New Regulations Concerning Criminal History Inquiries

As I stated in my “Ban-the-Box” presentation on March 15, 2017, the California Office of Administrative Law (OAL) had until March 27, 2017 to approve or disapprove new Fair Employment and Housing Council (FEHC) regulations regarding use of criminal background information in employment decisions.  The OAL approved the new regulations last week.  These regulations will be filed with the Secretary of State’s office and will be effective July 1, 2017.  All employers now have additional burdens under these new regulations.

These regulations reiterate existing law prohibiting employers from using specific criminal history information in employment decisions unless it is job-related and consistent with business necessity.  Employers must take into account the following factors:

  • The nature and gravity of the offense or conduct;
  • The time that has passed; and
  • The nature of the job held or sought.

Employers must demonstrate that the consideration of criminal history information is appropriately tailored to the job by either:

  • Conducting an individualized assessment of the applicant or employee; or
  • Showing that any “bright-line” conviction disqualification policy (blanket policy) properly distinguish candidates who do and do not pose an unacceptable level of risk and that the convictions have a direct and specific negative bearing on the person’s ability to perform duties of the position. Any “bright-line” policy that takes into account convictions that are seven or more years old will be presumed to not be sufficiently tailored to be job-related and consistent with business necessity.

Before taking any adverse employment action, such as refusal to hire, employers must give the applicant notice of the disqualifying conviction and a reasonable opportunity to respond.  If the applicant responds, the employer must consider the additional information and consider whether an exception is warranted.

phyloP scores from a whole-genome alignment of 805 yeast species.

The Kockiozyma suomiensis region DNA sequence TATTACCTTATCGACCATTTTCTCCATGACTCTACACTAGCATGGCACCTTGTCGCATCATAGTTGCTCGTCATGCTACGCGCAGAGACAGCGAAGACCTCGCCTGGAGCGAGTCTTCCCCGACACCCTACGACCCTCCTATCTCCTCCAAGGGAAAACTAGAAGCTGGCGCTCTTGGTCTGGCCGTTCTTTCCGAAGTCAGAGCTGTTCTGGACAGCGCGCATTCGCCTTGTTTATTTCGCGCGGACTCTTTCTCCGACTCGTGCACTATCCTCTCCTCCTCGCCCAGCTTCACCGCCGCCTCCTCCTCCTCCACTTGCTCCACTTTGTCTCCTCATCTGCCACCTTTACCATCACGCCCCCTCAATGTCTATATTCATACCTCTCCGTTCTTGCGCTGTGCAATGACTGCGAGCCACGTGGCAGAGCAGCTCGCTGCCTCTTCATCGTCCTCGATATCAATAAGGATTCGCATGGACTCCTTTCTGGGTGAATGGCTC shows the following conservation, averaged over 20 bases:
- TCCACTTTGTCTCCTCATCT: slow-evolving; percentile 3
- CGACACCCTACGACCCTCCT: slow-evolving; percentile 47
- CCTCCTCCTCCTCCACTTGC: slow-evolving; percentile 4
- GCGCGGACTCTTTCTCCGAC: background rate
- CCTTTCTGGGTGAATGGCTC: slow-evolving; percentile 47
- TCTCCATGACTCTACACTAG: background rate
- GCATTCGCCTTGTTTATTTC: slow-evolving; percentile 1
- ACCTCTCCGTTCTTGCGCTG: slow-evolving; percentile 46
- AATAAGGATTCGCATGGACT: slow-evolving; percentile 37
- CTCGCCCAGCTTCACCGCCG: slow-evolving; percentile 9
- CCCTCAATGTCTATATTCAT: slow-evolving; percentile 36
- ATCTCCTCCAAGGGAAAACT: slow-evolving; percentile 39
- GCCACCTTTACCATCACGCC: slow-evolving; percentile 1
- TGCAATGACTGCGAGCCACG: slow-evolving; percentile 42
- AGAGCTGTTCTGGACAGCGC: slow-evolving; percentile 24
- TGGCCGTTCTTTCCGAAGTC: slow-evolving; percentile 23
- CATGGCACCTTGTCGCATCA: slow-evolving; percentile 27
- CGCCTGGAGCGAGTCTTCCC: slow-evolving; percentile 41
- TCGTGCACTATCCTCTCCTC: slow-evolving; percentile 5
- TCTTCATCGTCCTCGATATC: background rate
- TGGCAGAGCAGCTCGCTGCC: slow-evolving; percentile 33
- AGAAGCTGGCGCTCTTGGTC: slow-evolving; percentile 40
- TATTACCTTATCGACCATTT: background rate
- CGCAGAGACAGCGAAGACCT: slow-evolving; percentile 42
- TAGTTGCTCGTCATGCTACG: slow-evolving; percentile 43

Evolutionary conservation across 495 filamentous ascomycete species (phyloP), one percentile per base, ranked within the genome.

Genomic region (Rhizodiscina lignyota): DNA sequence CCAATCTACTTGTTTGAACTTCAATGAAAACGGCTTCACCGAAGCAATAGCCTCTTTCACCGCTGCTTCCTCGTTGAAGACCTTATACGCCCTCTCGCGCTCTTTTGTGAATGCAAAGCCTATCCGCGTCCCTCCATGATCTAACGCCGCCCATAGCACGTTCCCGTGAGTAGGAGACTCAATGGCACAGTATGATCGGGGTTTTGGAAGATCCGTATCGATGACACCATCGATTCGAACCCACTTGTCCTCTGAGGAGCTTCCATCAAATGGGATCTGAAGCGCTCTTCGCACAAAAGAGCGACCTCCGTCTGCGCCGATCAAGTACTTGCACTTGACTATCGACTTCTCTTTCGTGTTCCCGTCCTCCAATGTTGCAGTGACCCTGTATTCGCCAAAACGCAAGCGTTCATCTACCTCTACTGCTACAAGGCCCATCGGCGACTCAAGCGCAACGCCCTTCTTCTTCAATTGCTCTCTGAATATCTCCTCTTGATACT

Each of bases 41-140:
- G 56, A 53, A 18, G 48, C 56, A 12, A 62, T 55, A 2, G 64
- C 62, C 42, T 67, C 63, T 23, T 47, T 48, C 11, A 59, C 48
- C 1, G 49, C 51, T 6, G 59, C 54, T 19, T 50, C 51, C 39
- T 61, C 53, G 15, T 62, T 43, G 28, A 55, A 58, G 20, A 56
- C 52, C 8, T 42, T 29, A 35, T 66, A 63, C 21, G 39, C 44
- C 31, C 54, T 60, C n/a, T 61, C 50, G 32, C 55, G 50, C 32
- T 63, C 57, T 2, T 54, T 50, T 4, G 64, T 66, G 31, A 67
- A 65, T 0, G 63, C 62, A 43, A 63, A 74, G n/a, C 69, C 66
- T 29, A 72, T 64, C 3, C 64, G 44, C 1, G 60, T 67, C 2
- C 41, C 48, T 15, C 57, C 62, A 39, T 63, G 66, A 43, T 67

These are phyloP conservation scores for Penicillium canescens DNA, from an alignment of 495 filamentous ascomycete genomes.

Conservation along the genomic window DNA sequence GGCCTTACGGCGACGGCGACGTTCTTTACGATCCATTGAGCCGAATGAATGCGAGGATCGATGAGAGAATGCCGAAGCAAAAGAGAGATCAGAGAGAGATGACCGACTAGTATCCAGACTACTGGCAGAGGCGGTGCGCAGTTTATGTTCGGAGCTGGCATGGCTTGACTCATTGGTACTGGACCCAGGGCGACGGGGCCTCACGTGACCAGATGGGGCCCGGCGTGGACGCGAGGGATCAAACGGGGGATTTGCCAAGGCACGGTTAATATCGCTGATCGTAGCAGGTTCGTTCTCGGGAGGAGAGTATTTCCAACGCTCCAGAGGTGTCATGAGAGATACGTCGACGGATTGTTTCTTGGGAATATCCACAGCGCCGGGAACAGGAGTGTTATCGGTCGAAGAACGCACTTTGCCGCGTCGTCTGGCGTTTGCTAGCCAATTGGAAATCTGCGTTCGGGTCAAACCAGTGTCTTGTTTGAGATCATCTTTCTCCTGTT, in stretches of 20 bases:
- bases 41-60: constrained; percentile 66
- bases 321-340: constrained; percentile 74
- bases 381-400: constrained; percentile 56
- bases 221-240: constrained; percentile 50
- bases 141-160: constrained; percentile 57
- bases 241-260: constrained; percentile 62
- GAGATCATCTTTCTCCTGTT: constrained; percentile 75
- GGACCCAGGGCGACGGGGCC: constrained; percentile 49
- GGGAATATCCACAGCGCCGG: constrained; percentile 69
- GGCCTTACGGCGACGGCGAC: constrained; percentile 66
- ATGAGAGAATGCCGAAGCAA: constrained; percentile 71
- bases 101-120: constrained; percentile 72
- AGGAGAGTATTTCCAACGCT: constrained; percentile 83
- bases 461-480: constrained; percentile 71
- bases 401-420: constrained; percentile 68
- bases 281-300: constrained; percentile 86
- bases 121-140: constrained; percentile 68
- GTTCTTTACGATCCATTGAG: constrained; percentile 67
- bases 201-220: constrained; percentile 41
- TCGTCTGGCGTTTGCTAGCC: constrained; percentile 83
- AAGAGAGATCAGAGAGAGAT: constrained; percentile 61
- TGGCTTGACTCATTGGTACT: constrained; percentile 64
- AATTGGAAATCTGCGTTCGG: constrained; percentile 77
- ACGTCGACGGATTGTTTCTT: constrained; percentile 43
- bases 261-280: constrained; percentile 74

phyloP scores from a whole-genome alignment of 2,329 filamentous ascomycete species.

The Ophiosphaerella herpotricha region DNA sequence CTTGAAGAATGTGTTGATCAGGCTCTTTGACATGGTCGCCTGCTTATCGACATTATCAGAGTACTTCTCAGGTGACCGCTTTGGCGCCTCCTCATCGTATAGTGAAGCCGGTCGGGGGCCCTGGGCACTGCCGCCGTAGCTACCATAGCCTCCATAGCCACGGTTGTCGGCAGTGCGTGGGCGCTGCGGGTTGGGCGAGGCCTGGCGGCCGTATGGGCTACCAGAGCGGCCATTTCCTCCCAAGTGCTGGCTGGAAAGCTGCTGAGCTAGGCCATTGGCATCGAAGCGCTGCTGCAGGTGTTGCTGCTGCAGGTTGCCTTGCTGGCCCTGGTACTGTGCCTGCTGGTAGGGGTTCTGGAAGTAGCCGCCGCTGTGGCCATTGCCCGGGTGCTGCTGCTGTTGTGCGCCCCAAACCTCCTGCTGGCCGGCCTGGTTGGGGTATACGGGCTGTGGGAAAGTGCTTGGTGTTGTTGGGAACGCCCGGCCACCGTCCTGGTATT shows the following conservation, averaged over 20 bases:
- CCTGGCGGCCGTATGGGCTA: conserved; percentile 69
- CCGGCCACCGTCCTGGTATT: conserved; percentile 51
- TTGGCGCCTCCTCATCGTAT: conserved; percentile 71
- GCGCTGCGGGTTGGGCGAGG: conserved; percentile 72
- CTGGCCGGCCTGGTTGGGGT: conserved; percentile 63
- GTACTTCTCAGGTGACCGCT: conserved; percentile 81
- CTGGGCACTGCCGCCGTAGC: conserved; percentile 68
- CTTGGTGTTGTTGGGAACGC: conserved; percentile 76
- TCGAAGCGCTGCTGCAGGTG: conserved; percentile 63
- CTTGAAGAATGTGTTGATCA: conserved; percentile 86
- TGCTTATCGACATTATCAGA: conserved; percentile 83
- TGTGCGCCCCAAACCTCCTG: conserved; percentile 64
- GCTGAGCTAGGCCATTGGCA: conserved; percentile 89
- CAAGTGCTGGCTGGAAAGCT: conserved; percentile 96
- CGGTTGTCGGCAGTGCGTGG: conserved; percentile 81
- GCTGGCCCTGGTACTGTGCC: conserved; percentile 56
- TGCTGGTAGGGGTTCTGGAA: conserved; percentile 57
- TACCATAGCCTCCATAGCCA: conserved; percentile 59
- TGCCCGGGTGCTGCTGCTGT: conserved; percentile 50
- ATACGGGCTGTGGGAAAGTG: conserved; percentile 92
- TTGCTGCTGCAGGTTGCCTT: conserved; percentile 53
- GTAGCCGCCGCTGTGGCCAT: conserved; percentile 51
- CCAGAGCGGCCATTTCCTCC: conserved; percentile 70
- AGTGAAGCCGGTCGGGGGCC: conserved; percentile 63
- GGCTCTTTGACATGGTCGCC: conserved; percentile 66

Even if the employer can show that a criminal history inquiry is job-related and consistent with business necessity, an individual can still bring a discrimination claim if he or she can show that there’s is a less discriminatory and more effective alternative means of achieving the business necessity.  For example, is there a more narrowly targeted list of convictions, or is there another form of inquiry that evaluates job qualification or risk?  Employers are encouraged to review and update their criminal history inquiry policies to conform with these new regulations.

Don’t forget that new legislation (AB 1008) is currently making its way through the California Legislature.  To add to the confusion, although this bill may still be amended, if passed in its current form, it will be materially different than these new FEHC regulations.  Stay tuned for more excitement!

James C. Anderson, Esq., Triebsch & Frampton, APC

Disclaimer:  The information provided is just a summary for general information purposes only and is not intended as legal advice.  Please review the actual laws, regulations, and cases to obtain all the latest updates, details, and implications and to reach your own conclusions as to what the law means.  Also seek legal and accounting advice as needed.

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